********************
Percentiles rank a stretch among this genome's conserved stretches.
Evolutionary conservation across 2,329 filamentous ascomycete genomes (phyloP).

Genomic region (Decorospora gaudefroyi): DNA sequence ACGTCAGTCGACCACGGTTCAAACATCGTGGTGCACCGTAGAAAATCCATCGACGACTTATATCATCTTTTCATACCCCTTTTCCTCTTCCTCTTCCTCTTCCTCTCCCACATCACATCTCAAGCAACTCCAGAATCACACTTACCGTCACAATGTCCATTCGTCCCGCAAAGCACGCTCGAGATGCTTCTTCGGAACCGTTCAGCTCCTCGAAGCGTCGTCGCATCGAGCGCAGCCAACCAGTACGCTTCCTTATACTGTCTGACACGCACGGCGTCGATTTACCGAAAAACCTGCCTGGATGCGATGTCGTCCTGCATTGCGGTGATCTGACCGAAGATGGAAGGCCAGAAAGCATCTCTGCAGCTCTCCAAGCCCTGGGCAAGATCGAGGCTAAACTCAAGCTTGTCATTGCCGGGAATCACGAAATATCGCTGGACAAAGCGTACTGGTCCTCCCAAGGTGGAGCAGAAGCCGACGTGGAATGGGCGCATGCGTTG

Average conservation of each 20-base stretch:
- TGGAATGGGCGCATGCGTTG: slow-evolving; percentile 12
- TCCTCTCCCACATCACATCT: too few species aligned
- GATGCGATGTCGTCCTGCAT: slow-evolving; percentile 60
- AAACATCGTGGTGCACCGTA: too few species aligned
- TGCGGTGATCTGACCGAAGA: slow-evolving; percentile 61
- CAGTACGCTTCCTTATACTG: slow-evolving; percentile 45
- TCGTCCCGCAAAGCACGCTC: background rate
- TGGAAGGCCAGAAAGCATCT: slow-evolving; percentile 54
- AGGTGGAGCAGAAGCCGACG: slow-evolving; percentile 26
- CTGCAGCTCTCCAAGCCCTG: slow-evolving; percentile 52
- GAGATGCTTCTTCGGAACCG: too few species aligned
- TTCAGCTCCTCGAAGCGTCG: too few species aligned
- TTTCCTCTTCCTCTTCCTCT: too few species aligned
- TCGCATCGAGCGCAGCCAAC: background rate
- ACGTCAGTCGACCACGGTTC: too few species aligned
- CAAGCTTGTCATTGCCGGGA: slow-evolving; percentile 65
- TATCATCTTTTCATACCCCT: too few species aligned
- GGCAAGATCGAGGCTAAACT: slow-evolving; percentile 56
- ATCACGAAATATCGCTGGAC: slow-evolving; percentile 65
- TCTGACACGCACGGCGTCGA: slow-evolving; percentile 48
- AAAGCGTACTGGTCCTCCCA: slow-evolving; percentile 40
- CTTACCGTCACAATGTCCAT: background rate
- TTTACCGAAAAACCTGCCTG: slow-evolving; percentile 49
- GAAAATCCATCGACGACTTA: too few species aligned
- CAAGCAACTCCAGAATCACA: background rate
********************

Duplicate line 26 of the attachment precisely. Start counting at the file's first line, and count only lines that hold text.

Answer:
- CTTACCGTCACAATGTCCAT: background rate